Though an annuity provides a guaranteed lifetime benefit that could amount to more than you paid into your account, it is a fixed benefit with purchasing power reduced each year by inflation. Further, once you and your spouse (if joint-and-survivor annuity) die, the annuity ceases, leaving nothing for any beneficiaries of your estate.

Annuity payments are subject to ordinary income tax. For example, if your annuity pays you $1,000 a month beginning January 1, 2000, you will owe taxes on the $12,000 annuity income for the year.

Is it possible to continue my 401(k) participation when I retire?
If your plan doesn't require you to take a lump sum distribution when you retire, you may decide to leave your funds in the program and continue to participate until you reach 70½, when you must begin withdrawing funds. Or you may decide to withdraw only part of your money. You will have to pay withholding taxes only on the amount you withdraw. As a rule, most plans require that you have at least $3,500 vested in your account to continue to participate when you retire.

Continued participation in your employer's 401(k) program is a sensible choice if you like the investment options it offers and if the plan allows you to withdraw funds as often as you need after you retire.

What happens if I decide on an IRA (individual retirement account) rollover for my 401(k)?
If you decide to roll your 401(k) into an IRA, your money will continue to be sheltered in a tax-deferred account and will avoid the 20% federal withholding. You can withdraw money as you need it, subject to the IRA minimum distribution rules, and pay income tax only on the amount you withdraw. This IRA must be a special account intended only for the rollover of your 401(k). Do not put your 401(k) money into your existing IRA account.

This distribution option is the most flexible because you can invest your IRA however you wish and still have your money tax-deferred.

Do I have to withdraw all of my 401(k) savings when I reach age 70½?
When you reach age 70½, you're required to withdraw a minimum amount depending on your life expectancy. An actuarial table showing life expectancies is available from the
Internal Revenue Service (IRS). You must begin receiving these payments by April 1 of the calendar year following the year you turn 70½.

To determine your required minimum distribution, divide your 401(k) account balance by the number of years remaining in your life or by the remaining joint life expectancy of you and your spouse. Try the calculation both ways. You may find it more advantageous to determine your mandatory withdrawal amount by using both life expectancies instead of yours alone.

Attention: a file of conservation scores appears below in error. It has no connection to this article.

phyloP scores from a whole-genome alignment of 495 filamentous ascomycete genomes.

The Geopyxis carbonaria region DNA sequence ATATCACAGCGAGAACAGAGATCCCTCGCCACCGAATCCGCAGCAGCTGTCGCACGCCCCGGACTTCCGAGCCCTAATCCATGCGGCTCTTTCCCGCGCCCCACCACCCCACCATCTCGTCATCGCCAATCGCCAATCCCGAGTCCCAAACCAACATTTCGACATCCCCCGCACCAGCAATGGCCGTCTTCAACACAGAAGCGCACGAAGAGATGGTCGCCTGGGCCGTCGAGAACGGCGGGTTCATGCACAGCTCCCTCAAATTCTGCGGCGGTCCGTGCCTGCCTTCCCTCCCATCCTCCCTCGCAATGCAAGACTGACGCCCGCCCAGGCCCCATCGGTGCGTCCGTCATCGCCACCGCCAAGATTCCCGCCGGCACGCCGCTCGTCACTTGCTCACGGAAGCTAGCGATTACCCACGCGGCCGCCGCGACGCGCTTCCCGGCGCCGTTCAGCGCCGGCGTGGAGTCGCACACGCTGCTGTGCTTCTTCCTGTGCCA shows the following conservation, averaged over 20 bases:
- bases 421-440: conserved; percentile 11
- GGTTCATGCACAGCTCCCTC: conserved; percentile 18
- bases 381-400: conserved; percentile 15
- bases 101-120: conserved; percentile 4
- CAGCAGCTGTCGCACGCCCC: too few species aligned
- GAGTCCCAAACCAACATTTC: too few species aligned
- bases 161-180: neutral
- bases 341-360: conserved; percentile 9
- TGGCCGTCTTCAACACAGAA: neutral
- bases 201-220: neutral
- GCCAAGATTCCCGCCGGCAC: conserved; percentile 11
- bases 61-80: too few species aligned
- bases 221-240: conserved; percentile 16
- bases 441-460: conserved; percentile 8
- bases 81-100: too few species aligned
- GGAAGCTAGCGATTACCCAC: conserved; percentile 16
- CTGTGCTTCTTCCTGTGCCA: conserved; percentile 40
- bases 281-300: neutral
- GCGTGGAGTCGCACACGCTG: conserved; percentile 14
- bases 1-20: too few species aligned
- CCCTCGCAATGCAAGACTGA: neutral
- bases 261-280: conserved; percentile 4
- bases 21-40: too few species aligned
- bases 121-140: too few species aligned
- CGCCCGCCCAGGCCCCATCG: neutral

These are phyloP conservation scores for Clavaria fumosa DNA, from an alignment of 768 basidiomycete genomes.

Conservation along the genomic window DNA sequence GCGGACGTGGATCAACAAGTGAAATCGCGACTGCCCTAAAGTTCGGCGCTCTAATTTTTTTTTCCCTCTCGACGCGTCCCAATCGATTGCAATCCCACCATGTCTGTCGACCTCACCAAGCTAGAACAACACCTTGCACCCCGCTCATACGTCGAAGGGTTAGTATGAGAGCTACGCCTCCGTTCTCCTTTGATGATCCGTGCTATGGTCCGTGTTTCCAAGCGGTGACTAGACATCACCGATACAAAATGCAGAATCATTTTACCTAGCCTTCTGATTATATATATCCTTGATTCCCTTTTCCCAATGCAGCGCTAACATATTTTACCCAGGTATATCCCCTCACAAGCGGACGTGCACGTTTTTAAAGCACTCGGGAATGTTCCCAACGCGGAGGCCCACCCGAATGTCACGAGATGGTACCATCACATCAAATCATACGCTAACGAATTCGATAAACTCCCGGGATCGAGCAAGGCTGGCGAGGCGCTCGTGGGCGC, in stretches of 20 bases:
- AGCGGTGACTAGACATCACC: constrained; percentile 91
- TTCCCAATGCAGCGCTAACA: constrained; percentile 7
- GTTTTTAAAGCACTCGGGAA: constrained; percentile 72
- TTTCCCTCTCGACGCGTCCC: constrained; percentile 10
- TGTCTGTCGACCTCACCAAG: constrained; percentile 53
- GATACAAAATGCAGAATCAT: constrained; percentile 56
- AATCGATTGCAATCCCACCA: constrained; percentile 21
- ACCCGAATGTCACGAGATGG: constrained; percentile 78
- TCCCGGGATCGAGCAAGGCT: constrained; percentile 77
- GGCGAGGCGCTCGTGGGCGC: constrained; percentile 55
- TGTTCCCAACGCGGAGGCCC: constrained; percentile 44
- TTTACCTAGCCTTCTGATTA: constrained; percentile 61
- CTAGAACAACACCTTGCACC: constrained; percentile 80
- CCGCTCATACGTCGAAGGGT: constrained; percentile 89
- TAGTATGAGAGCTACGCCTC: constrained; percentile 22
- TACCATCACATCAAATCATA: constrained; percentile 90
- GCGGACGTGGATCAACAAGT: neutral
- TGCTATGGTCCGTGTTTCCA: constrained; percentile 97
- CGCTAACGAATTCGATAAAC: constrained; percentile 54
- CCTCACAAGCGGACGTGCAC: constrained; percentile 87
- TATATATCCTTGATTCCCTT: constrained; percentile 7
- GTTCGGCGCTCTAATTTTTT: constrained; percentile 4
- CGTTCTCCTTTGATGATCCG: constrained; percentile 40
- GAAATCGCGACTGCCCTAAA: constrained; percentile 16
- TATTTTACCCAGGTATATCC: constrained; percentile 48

You may have to recalculate this mandatory distribution amount each year because of your account balance and life expectancy.

You must pay income tax on each of these mandatory distributions. You cannot roll the distributions into an IRA.
     If your employer
     matches your
     it can be
     for you to

What is the penalty if I do not withdraw funds at age 70½?
If you do not withdraw the mandatory minimum amount beginning at age 70½, your 401(k) may lose its tax benefits and you will have to pay a 50% tax penalty on the required distribution.

Is it possible to continue to participate in my 401(k) program after I'm 70½?
After age 70½, if you're still working for your employer sponsoring the plan, you are eligible to participate. You may continue to participate even though you're subject to mandatory minimum withdrawals.

Is it wise to continue contributing after I reach 70½?
If your employer matches your contributions, it can be worthwhile for you to continue participation.

How long must I wait to receive my 401(k) money after I retire?
Legally, sponsors of your 401(k) plan must give you the money in your 401(k) account within 60 days of the end of the plan year in which you leave your employer after you reach retirement age.

The administrator must value your account before distribution can take place. As a rule, it takes six to eight weeks for valuation and approximately two weeks to pay the benefit.

These IRS publications might be helpful as you decide what to do about your 401(k) distributions when you retire:

©1999 Credit Union National Association Inc.